The FTC bans AI impersonations of individuals — and unveils greater powers to win stolen money back

AI deepfake faces
(Image credit: Shutterstock/ Lightspring)

The Federal Trade Commission (FTC) has moved to ban the practice of using AI tools to spoof individuals, as well as announcing greater powers to win stolen money back from scammers.

The agency said that it is "taking this action in light of surging complaints around impersonation fraud, as well as public outcry about the harms caused to consumers and to impersonated individuals."

The rise of public generative AI tools such as ChatGPT has meant that cybercriminals are able to spoof brands and organizations with greater accuracy and ease. Unreal images, voices and videos can be generated in moments that make use of high-profile figures; these are known as deepfakes, and they have been proliferating at a worrying rate.

New powers

The FTC also said that it is "seeking comment on whether the revised rule should declare it unlawful for a firm, such as an AI platform that creates images, video, or text, to provide goods or services that they know or have reason to know is being used to harm consumers through impersonation."

FTC Chair Lina M. Khan added that the agency wants to expand the proposals to its impersonation ruling - which will now include individuals, not just governments and business - in order to "[strengthen] the FTC’s toolkit to address AI-enabled scams impersonating individuals.”

The commission said that it is making these expansions in response to feedback from the public to its previous proposals, as comments made "pointed to the additional threats and harms posed by impersonation of individuals."

The FTC claims that the expansion "will help the agency deter fraud and secure redress for harmed consumers." 

It has also finalized the Government and Business Impersonation Rule, which will arm the agency with better weapons to fight scammers who abuse AI to spoof real entities.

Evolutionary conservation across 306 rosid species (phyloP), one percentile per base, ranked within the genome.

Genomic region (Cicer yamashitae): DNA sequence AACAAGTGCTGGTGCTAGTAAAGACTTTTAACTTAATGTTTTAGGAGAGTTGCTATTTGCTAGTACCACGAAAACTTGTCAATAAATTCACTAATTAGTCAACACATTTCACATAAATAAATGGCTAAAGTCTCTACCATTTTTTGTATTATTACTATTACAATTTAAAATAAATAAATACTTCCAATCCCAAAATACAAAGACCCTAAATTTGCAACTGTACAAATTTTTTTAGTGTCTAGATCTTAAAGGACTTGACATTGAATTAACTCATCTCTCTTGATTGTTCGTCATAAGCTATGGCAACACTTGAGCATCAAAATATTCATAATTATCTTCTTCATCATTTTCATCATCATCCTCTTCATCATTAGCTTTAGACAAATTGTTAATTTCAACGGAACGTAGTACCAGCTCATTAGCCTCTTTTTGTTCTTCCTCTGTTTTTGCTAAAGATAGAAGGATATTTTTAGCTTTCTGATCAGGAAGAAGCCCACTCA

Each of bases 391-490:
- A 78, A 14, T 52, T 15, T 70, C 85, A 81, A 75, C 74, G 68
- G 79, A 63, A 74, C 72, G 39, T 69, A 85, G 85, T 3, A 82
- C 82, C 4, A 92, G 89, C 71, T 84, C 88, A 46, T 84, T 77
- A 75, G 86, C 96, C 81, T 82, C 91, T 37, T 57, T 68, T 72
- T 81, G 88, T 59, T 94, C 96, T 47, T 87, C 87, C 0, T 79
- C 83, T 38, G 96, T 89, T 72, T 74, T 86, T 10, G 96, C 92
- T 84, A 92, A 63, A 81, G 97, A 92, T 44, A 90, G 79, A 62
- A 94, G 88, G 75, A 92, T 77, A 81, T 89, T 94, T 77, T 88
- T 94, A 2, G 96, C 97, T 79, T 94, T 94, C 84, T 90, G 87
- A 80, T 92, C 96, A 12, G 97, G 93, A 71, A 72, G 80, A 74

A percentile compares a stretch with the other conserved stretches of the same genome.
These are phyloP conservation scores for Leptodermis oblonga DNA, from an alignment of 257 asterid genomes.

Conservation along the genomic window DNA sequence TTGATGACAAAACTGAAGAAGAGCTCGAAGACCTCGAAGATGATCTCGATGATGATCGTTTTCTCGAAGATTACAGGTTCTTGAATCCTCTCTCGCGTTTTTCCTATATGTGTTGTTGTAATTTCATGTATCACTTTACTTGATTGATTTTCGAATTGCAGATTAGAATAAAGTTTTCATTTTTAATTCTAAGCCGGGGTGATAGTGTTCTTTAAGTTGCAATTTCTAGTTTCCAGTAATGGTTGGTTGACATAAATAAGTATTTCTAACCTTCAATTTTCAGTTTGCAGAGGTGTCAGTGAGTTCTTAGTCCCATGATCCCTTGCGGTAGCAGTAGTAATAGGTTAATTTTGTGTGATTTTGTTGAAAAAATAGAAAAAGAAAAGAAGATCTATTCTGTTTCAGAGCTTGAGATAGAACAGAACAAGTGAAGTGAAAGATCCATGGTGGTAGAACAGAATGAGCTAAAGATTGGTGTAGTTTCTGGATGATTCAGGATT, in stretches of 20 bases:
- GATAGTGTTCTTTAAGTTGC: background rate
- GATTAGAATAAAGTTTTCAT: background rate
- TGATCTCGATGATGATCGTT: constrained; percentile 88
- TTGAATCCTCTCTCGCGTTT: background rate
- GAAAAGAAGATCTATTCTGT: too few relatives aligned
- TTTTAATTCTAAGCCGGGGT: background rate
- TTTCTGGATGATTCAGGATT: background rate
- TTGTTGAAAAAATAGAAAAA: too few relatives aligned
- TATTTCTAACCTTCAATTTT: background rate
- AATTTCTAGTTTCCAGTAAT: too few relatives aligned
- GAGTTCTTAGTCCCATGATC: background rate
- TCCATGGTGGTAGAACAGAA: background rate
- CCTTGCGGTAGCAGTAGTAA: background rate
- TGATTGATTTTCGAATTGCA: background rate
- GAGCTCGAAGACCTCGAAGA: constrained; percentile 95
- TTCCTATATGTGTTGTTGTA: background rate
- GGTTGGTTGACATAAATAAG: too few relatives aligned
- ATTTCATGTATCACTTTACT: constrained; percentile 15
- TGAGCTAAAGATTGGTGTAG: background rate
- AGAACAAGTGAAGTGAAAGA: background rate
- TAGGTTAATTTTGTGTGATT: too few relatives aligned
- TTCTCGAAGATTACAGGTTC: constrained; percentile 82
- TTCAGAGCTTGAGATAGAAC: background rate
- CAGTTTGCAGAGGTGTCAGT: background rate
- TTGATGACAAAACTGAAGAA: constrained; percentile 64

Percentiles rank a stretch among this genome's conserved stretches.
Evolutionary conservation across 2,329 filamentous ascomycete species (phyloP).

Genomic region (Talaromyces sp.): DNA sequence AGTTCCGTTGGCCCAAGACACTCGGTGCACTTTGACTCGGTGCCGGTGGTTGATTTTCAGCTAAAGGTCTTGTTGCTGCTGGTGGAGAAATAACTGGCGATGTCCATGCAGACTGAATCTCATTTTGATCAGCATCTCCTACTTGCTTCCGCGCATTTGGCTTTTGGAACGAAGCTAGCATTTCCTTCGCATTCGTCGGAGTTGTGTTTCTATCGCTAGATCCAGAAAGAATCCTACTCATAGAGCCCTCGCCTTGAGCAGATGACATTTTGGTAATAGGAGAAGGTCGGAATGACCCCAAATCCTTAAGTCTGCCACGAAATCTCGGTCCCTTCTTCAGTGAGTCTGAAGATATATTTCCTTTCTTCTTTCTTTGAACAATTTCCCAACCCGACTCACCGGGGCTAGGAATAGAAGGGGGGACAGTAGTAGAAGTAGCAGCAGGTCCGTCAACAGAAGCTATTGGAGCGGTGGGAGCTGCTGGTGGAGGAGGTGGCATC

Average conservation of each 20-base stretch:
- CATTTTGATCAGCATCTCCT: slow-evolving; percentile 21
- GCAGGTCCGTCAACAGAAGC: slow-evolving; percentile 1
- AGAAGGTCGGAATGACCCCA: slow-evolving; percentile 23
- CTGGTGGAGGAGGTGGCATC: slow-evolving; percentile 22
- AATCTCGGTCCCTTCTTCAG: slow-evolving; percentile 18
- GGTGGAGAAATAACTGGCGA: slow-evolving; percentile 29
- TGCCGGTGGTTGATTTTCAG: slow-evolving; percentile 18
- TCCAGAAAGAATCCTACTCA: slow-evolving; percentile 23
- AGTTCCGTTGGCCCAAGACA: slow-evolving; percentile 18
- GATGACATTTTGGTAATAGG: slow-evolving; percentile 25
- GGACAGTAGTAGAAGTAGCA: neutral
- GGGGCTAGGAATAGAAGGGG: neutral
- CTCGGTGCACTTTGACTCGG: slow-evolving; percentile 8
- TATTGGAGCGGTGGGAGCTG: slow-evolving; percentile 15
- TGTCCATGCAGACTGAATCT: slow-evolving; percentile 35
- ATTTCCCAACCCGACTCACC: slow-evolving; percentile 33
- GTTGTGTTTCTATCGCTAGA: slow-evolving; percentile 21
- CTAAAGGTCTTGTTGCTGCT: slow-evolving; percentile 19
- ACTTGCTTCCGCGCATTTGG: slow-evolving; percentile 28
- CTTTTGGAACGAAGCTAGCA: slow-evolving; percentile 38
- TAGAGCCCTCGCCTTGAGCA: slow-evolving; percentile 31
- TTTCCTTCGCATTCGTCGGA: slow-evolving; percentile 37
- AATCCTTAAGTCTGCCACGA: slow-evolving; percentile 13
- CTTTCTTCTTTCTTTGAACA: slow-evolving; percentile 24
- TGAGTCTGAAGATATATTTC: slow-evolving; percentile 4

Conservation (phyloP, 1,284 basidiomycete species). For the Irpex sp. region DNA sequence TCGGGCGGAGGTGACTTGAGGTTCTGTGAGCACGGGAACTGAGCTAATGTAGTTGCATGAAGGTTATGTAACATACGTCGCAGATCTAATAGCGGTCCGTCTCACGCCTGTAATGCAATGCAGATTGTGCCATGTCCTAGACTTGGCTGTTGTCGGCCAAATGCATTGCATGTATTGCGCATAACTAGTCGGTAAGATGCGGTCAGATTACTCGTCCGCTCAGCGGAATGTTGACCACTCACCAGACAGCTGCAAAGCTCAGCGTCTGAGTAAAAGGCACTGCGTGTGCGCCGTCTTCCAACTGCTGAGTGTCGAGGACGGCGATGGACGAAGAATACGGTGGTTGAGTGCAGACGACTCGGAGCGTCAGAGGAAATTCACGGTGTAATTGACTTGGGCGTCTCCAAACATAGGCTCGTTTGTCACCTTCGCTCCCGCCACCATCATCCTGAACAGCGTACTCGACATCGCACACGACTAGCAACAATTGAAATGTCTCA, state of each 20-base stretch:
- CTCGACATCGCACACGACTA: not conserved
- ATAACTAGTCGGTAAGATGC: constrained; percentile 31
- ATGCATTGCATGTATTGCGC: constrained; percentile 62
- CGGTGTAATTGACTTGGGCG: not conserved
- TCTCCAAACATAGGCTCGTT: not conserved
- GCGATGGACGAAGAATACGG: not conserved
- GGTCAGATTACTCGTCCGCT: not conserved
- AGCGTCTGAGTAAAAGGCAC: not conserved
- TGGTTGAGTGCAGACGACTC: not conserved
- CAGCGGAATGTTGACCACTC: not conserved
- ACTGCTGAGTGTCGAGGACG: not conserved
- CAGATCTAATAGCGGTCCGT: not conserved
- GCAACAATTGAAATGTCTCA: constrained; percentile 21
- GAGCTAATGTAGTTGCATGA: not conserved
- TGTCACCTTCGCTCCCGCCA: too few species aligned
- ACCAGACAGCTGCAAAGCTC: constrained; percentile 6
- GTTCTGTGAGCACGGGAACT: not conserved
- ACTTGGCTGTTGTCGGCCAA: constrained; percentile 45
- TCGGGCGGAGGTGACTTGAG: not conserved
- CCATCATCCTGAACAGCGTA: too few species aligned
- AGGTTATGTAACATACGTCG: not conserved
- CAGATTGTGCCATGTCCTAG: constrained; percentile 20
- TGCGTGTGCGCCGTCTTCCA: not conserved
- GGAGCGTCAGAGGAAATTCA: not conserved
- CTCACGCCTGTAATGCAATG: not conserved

It will now be able to file federal court cases directly, in order to get cybercriminals to return their earnings made from impersonation. The FTC believes this is a significant step, as it claims that a previous supreme court ruling (AMG Capital Management LLC v. FTC) "significantly limited the agency’s ability to require defendants to return money to injured consumers." 

Threat actors that use logos, email and web addresses, or imply a false affiliation with business and government, can now be taken to court by the FTC to "directly seek monetary relief."

The commission voted on this final ruling, passing 3-0. It will be published in the Federal Register.

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Lewis Maddison
Staff Writer

Lewis Maddison is a Staff Writer at TechRadar Pro. His area of expertise is online security and protection, which includes tools and software such as password managers. 


His coverage also focuses on the usage habits of technology in both personal and professional settings - particularly its relation to social and cultural issues - and revels in uncovering stories that might not otherwise see the light of day.


He has a BA in Philosophy from the University of London, with a year spent studying abroad in the sunny climes of Malta.